Officer in Nickerson case used excessive force

Feb. 27, 2013 @ 06:02 PM

A former Durham police officer accused of beating a woman during an arrest last year used excessive force, an internal affairs investigation has found.

Cpl. B.D. Schnee resigned from the Durham Police Department last month following protests by supporters of Stephanie Nickerson, who said the officer beat her in the face during the Oct. 28 incident. She filed a police brutality complaint.

The department said in a release on Wednesday that Schnee used “more force than was necessary,” but said there was not enough evidence to prove Nickerson’s allegation that she was arrested without cause.

Charges against Nickerson of resisting arrest and assault on an officer were dropped by prosecutors last month.

Schnee responded to a noise complaint Oct. 28 at an outdoor party. Nickerson supporters said that she told the hostess she didn’t have to allow officers into the house because they had no warrant. Supporters alleged that the officer then threw Nickerson to the ground and punched her in the face.

During a protest in front of Durham Police Headquarters, Nickerson held up a photo showing a badly bruised face. She declined to answer questions from a reporter, and Durham Police Chief Jose Lopez said she and supporters initially didn’t cooperate with the investigation.

In an interview Wednesday, Lopez said he was disappointed by the officer’s actions.

“I’m always disappointed when an officer uses excessive force on a citizen,” Lopez said. “I know this is not part of the culture of the Durham Police Department, and the community needs to realize that we will fully investigate [complaints] and take these matters seriously, and address them properly.”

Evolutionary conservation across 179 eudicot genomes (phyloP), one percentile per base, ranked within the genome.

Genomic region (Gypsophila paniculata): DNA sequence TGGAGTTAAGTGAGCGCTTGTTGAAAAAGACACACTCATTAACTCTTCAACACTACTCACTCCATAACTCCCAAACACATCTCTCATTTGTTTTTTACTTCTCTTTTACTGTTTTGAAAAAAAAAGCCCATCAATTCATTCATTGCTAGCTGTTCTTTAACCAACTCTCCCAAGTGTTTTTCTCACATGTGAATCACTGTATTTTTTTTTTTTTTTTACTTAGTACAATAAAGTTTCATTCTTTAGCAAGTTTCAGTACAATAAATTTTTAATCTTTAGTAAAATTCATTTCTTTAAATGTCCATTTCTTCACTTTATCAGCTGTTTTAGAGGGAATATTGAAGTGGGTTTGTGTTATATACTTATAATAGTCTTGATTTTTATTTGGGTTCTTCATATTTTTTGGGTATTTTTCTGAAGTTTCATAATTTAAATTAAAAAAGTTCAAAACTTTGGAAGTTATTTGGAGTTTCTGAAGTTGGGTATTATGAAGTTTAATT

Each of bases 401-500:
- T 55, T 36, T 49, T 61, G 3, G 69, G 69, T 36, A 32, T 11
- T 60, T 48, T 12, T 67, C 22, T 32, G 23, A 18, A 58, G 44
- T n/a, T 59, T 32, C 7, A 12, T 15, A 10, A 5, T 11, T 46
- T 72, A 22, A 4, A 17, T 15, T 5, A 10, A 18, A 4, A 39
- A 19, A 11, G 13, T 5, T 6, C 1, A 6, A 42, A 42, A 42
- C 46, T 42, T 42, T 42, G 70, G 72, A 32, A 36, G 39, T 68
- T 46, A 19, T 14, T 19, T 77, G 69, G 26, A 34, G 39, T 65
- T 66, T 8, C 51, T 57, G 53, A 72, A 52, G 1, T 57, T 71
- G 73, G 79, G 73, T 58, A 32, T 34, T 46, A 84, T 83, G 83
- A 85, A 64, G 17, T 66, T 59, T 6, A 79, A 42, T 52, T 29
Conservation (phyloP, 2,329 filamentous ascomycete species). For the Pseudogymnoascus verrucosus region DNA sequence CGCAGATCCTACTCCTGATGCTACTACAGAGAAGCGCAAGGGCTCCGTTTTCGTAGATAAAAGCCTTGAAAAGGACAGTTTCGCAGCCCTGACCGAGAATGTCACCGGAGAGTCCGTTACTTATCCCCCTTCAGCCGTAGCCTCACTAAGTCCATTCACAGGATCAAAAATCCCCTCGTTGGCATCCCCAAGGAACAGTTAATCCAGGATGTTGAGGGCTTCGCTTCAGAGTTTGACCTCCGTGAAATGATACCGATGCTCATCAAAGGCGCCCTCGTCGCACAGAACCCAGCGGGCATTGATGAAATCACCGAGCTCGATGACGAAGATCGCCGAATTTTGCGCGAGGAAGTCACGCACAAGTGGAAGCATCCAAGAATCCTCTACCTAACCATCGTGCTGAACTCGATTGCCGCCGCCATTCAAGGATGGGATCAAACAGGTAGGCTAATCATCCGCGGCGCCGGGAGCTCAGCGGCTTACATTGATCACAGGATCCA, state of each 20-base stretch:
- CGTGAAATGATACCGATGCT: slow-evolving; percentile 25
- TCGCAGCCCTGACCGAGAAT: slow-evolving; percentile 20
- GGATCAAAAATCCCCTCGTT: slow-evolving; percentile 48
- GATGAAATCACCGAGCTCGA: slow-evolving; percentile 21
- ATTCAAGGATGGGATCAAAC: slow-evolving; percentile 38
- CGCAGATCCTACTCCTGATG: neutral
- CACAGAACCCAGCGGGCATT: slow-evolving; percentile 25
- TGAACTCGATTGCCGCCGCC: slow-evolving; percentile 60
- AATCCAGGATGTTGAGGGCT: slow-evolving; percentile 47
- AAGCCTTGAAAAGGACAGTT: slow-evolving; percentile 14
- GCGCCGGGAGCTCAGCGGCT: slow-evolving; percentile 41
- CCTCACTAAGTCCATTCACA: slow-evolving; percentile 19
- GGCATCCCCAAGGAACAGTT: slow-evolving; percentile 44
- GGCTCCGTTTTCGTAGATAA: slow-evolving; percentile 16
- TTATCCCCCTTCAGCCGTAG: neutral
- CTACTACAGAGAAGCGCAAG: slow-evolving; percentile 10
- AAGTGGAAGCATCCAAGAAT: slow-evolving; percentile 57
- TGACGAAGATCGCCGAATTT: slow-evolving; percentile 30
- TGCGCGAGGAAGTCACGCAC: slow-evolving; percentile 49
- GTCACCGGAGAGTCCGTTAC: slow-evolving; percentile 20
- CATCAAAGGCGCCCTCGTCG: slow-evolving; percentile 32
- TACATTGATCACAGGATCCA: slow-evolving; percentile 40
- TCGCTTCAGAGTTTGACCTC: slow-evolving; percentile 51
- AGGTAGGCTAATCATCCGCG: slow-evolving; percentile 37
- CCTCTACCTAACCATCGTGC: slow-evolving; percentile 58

Lopez said the officer will not face criminal charges.

“The investigation was an administrative one, so no criminal charges will come out of it,” he said.

Under the so-called Garrity Rule, Lopez said, “when internal affairs interviews officers, the person is compelled to tell the truth. They can’t plead the Fifth [Amendment against self-incrimination], so you can’t use any of that material in a criminal proceeding.”

The investigation was thorough and fair, Lopez said.

“This is something we thought was important to the community, and that the community realizes that we take it seriously and investigate it fully,” he said. “Even after [the officer’s] resignation, and in light of the fact that we weren’t getting full cooperation from the witnesses, we still continued after it.”

Eventually, however, witnesses did step forward and help police with the inquiry, he said.

Lopez said that the investigation is now closed.